One thing that irritates me about this graph is that it does something I really, really hate in a graph. It cuts off the bottom, which, because the graph doesn’t go to zero, makess the differences between the values seem a whole lot larger than they really are. That “July spike” plotted on this graph is an increase in the number of deaths due to medications over expected by maybe 7%, but it looks like a whole lot more. In fairness, though, the investigators analyzed: (1) only preventable adverse effects; (2) only medication errors (rather than combining several types of medical errors like medicinal and surgical); (3) only fatal medication errors; (4) only those medication errors coded as the primary cause of death (rather than medication errors coded as primary, secondary, and/or tertiary). Still, one always have to wonder about how the denominator is calculated; i.e., how the “expected” number of deaths for each month is calculated. Basically, the investigators used a simple least-squares regression analysis to estimate the “expected” number of deaths.

If this is where the investigators had stopped, I might not have been as annoyed by this study. Sure, it’s questionable whether assuming that deaths due to medication errors are strongly correlated with new, inexperienced residents. After all, if there’s one thing we’re starting to appreciate more and more, it’s that medication errors tend to be a system problem, rather than a problem of any single practitioner or group of practitioners. But the above graph does appear to show an anomaly in July.

Unfortunately the investigators did something that always disturbs me when I see it in a paper. They faced a problem. Death certificates didn’t show whether the death occurred in a teaching hospital or not. So, in order to get at whether there was a correlation between a greater “July effect” and teaching hospitals, as would be expected, they looked at county-level data for hospital deaths due to medication errors. Then they determined whether each of these counties had at least one teaching hospital and estimated the percentage of the hospitals in each county that are teaching hospitals, the rationale being the higher the proportion of teaching hospitals in a county, the larger the July effect is likely to be. This is the graph they came up with:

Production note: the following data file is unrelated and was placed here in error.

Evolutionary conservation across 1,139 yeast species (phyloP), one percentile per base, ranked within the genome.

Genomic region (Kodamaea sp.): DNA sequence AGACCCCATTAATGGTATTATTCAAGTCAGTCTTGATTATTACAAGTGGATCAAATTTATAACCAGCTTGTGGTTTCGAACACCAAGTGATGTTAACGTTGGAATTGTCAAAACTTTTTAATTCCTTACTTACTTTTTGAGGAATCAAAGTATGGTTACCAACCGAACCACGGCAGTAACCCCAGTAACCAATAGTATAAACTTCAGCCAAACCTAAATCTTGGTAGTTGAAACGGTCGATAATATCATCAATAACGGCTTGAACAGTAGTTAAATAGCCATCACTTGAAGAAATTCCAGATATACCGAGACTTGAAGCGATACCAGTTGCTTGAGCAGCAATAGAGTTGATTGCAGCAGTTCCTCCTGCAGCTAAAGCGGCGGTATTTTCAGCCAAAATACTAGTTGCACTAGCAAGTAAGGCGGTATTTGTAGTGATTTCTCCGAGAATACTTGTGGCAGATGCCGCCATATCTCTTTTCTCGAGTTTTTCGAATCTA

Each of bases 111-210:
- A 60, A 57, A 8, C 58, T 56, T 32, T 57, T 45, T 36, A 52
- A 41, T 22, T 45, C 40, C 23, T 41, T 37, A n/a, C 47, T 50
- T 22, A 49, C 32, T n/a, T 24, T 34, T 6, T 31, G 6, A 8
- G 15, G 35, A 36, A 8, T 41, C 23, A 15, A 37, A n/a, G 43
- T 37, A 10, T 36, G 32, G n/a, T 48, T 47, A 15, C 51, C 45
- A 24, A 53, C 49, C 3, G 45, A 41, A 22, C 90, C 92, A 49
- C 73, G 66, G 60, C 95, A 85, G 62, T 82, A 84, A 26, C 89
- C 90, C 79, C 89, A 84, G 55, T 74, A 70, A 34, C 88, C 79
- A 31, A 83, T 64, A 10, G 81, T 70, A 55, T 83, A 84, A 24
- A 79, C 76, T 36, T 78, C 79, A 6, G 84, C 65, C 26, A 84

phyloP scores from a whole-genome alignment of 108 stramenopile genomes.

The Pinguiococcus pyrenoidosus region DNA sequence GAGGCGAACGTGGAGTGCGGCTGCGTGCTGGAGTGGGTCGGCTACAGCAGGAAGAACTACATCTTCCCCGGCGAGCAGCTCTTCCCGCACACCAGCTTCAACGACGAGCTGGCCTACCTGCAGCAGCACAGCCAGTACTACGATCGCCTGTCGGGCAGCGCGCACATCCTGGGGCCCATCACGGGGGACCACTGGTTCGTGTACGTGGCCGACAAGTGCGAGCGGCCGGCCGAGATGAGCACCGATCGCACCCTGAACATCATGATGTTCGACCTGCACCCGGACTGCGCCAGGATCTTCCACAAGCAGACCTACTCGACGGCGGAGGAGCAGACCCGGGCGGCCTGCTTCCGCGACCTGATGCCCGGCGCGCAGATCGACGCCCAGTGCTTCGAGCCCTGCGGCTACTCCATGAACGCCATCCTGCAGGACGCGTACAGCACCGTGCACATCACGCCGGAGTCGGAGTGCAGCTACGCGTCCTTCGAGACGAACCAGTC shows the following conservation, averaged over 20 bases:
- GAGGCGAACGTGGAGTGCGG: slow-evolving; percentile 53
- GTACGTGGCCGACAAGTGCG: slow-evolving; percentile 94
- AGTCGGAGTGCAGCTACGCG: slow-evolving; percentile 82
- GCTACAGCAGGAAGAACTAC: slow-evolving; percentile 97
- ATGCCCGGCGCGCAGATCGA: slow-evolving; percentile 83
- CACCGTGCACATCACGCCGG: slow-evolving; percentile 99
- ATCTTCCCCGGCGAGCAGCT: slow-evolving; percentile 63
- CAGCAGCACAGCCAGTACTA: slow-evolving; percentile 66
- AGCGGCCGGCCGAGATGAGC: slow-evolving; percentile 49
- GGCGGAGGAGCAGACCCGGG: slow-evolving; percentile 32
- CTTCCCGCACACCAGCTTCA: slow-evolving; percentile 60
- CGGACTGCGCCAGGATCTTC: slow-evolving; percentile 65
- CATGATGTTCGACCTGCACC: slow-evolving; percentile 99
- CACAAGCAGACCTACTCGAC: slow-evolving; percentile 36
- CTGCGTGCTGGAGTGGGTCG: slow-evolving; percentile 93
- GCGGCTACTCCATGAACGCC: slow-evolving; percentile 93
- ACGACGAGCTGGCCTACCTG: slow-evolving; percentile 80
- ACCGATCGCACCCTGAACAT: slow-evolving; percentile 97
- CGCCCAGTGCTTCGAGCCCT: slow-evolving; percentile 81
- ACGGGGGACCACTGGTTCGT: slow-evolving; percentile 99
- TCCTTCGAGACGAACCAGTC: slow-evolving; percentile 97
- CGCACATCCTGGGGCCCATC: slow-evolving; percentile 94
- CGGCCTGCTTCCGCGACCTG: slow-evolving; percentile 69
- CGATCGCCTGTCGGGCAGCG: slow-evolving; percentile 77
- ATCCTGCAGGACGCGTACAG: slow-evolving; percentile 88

Holy ecological fallacy, Batman! The investigators appear to be implying that a relationship found in group level data applies to individual level data; i.e., individual hospitals. it almost reminds me of a Geier study. In any case, why didn’t surgical errors increase if the “July effect” exists? Wouldn’t this be expected? I mean, we surgeons are totally awesome and all, but we’re only human, too. If the July effect exists, I have no reason to believe that we would be immune to it.

The existence of a “July effect” is not implausible. After all, in late June and early July every year, we flood teaching hospitals with a new crop of young, eager, freshly minted doctors. I can feel the anticipation at my own institution right now. It’s a veritable yearly rite that we go through in academia. Countering the likelihood of a “July effect” is the seasonally tightened anal sphincters of attendings and senior residents that lead them to keep a tight rein on these new residents–which is as it should be. In any case, this particular study is mildly suggestive, but hardly strong evidence for the existence of the “July effect.” Personally, I find the previous study on this issue that I blogged about three years ago to be far more convincing; its results suggested a much more complex interplay of factors.

In the end, I have some serious problems with this study, not the least of which is the assumption that medication errors are correlated so strongly with inexperienced residents when we now know that they are far more a systems issue than they are due to any individual physicians or groups. There are many steps in the chain from a medication order all the way down to actually administering the medication to the patient where something can go wrong, and, in fact, these days the vast majority of the effort that goes into preventing medication errors is expended on putting systems in place that catch these errors before the medication ever makes it to the patient, either through computerized ordering systems that question orders with incorrect doses or medications, systems where pharmacists and then nurses check and double check the order, and then systems where the actual medication order is checked against the medication to be given using computerized bar code scanning systems. It’s really a huge stretch to conclude that fatal medication errors are a good surrogate marker for quality of care attributable to the resident staff, the pontifications and bloviations of the authors to justify their choice in the Introduction and Discussion sections of this study notwithstanding. The other problem is the pooling of county level data into a heapin’ helpin’ of the ecological fallacy. Is there a July effect? I don’t know. It wouldn’t surprise me if there were. If the July effect does exist, however, this study is pretty thin gruel to support its existence and estimate its severity.


Phillips, D., & Barker, G. (2010). A July Spike in Fatal Medication Errors: A Possible Effect of New Medical Residents Journal of General Internal Medicine DOI: 10.1007/s11606-010-1356-3